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  Partner: UNT Libraries
 Decade: 1990-1999
 Degree Discipline: Health Psychology and Behavioral Medicine
Does Unemployment Become a Major Stressor in the Evolution of Chronic Pain?

Does Unemployment Become a Major Stressor in the Evolution of Chronic Pain?

Date: August 1997
Creator: Rumzek, Harold A.
Description: Pain has been described as the most complex human experience and most frequent reason patients seek medical treatment. Few people fail to experience the pain associated with disease, injury, or medical/surgical procedures. However, the impact of unemployment that results from chronic pain suffering has not been widely researched. To present a comprehensive view of the effect unemployment has upon the chronic pain experience, this study focused upon stress philosophy, chronic pain, employment, and coping effectiveness. The Beck Depression Inventory (BDI), State-Trait Anxiety Inventory (STAI), and a Personal Data Questionnaire (PDQ) were administered to 96 persons (four groups of 24 subjects) representing either unemployed or employed and either chronic or non-chronic (acute) pain populations.
Contributing Partner: UNT Libraries
Women receiving genetic counseling for breast cancer risk: Cancer worry, psychological distress, and risk recall accuracy.

Women receiving genetic counseling for breast cancer risk: Cancer worry, psychological distress, and risk recall accuracy.

Access: Use of this item is restricted to the UNT Community.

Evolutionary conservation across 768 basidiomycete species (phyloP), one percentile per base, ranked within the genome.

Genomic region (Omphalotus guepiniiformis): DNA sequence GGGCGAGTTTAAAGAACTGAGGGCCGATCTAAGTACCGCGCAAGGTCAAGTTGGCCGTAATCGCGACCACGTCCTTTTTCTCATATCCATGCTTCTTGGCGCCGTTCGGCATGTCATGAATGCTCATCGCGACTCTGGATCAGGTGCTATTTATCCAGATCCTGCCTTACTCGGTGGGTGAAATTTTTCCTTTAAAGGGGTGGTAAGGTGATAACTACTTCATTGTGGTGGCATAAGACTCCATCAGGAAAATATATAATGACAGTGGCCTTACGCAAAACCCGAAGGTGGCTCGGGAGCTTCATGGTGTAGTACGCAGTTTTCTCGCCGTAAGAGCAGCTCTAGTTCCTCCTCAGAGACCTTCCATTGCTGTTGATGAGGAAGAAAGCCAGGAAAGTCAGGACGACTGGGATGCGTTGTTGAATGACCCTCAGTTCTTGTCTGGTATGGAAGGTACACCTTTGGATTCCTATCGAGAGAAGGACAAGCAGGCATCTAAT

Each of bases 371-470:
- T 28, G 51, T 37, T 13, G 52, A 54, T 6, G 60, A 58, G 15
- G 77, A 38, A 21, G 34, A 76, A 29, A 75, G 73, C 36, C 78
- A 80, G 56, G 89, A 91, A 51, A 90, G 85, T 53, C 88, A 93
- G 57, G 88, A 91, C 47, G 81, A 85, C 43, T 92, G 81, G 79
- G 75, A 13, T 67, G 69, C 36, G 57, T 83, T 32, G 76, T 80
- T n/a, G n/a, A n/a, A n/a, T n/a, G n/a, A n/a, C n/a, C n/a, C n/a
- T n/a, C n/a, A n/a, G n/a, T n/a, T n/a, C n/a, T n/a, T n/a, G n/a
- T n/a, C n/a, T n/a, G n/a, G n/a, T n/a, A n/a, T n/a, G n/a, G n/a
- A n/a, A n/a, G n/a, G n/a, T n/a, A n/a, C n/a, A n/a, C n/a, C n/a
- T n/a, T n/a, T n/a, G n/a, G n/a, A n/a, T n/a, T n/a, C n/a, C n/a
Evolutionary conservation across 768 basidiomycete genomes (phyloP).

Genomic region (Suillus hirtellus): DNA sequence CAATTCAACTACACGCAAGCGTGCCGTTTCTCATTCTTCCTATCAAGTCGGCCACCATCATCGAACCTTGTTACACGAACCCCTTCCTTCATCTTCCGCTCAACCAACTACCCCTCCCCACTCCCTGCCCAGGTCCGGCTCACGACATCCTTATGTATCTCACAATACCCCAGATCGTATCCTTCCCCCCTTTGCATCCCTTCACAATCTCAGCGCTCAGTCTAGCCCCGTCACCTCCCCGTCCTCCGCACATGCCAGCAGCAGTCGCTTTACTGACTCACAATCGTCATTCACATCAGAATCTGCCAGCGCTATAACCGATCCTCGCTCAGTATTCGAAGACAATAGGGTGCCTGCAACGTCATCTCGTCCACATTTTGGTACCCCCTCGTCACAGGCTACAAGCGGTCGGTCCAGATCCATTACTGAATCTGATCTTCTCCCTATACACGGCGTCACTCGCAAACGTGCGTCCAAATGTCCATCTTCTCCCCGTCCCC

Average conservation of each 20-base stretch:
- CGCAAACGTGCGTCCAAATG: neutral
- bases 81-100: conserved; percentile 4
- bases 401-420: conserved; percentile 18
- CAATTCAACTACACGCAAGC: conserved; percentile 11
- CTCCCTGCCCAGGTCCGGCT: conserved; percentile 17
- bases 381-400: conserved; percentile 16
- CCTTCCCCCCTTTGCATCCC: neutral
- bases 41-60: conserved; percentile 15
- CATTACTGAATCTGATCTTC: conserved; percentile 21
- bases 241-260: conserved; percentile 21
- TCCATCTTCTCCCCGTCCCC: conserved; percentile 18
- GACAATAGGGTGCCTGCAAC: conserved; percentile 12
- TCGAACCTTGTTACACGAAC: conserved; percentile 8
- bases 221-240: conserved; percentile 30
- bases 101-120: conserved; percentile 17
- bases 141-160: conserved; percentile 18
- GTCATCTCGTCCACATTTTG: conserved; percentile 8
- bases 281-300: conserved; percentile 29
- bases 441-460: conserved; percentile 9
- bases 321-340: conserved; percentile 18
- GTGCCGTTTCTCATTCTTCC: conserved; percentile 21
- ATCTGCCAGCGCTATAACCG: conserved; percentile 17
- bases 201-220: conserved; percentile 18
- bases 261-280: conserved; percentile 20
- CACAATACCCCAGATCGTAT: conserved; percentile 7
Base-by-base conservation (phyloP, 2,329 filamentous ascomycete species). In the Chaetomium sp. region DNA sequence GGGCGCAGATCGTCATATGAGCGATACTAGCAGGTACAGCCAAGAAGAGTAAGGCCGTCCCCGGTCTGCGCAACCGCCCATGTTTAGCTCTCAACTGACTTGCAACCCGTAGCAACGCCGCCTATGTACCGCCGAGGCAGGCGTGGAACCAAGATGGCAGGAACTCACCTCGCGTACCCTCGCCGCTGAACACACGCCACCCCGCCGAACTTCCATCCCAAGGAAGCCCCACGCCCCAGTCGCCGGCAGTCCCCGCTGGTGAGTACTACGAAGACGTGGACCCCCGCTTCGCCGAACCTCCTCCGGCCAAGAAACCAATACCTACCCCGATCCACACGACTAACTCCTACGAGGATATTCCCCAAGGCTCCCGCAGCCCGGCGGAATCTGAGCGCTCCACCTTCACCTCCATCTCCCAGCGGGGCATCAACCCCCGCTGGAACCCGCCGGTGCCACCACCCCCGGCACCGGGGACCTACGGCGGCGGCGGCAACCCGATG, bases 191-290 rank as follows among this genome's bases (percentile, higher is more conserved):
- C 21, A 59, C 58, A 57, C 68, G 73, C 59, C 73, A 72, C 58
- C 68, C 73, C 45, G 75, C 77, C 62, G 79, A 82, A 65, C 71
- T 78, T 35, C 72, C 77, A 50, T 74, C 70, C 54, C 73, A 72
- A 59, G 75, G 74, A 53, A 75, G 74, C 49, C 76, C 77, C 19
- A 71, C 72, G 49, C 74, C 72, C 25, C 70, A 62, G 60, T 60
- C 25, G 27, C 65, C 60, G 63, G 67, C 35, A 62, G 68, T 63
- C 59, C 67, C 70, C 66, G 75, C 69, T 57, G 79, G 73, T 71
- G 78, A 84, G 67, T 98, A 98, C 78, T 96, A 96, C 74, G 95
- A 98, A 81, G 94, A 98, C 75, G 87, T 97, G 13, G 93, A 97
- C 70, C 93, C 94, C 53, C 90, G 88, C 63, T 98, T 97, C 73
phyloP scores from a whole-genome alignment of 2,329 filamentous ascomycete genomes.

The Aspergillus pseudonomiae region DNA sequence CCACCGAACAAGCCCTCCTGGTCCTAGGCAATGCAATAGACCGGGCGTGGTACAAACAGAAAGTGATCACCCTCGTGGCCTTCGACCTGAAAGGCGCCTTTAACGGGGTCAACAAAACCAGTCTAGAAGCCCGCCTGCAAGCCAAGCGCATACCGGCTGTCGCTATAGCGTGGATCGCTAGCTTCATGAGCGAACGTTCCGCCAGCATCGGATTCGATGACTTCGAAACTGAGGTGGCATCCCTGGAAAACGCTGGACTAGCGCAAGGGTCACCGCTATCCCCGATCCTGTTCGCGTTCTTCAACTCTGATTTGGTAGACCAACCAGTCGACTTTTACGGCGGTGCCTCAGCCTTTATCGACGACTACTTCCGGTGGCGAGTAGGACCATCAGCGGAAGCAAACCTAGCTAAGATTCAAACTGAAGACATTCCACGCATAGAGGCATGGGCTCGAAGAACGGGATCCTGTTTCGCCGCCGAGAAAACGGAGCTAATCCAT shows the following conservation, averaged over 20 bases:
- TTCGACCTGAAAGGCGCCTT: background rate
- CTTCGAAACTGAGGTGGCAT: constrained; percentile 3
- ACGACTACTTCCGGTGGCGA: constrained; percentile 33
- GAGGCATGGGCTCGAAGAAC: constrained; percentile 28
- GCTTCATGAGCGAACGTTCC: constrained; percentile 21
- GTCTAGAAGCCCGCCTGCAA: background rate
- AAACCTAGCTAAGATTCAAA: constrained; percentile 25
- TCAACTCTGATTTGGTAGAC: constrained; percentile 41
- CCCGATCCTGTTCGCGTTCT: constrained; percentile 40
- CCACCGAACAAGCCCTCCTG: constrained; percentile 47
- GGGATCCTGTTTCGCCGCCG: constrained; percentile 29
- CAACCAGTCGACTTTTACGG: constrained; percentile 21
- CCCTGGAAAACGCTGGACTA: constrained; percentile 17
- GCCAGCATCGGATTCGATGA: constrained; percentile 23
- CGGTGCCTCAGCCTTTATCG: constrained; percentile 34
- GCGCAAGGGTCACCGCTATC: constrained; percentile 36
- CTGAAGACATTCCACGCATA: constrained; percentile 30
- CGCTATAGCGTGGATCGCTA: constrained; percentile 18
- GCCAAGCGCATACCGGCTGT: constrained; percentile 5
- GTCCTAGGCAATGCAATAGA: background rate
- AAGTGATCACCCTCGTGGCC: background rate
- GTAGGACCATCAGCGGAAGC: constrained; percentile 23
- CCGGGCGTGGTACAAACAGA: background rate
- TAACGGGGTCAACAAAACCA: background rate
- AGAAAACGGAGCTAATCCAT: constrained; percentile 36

Date: May 1999
Creator: Wade Walsh, Margo
Description: This follows an earlier study of the same data set, which, through its findings, presented new questions that are investigated in this study. Both studies used a prospective controlled design, wherein women receiving genetic counseling for breast cancer risk were randomized into two groups. Subjects receiving an audiotaped recording of their genetic consultation (tape group) were compared to subjects who also had a genetic consultation but did not receive an audiotaped recording of it (no-tape group). Participants were drawn from attendees at the genetic clinics of two London hospitals and included 115 women with a family history of breast cancer. Cancer worry and psychological distress were assessed before genetic consultation (baseline), and at one- and six-month follow-ups by post. Objective risk was estimated by the geneticist during the consultation, and subjective risk was assessed at one month follow-up. The goals of the current study were to investigate relationships between cancer worry, psychological distress, and recall of genetic risk for breast cancer in a sample of women receiving genetic counseling for breast cancer risk, and to investigate the role sociodemographic variables on cancer worry, psychological distress, or risk recall for these women. Results for this sample of women with a family ...
Contributing Partner: UNT Libraries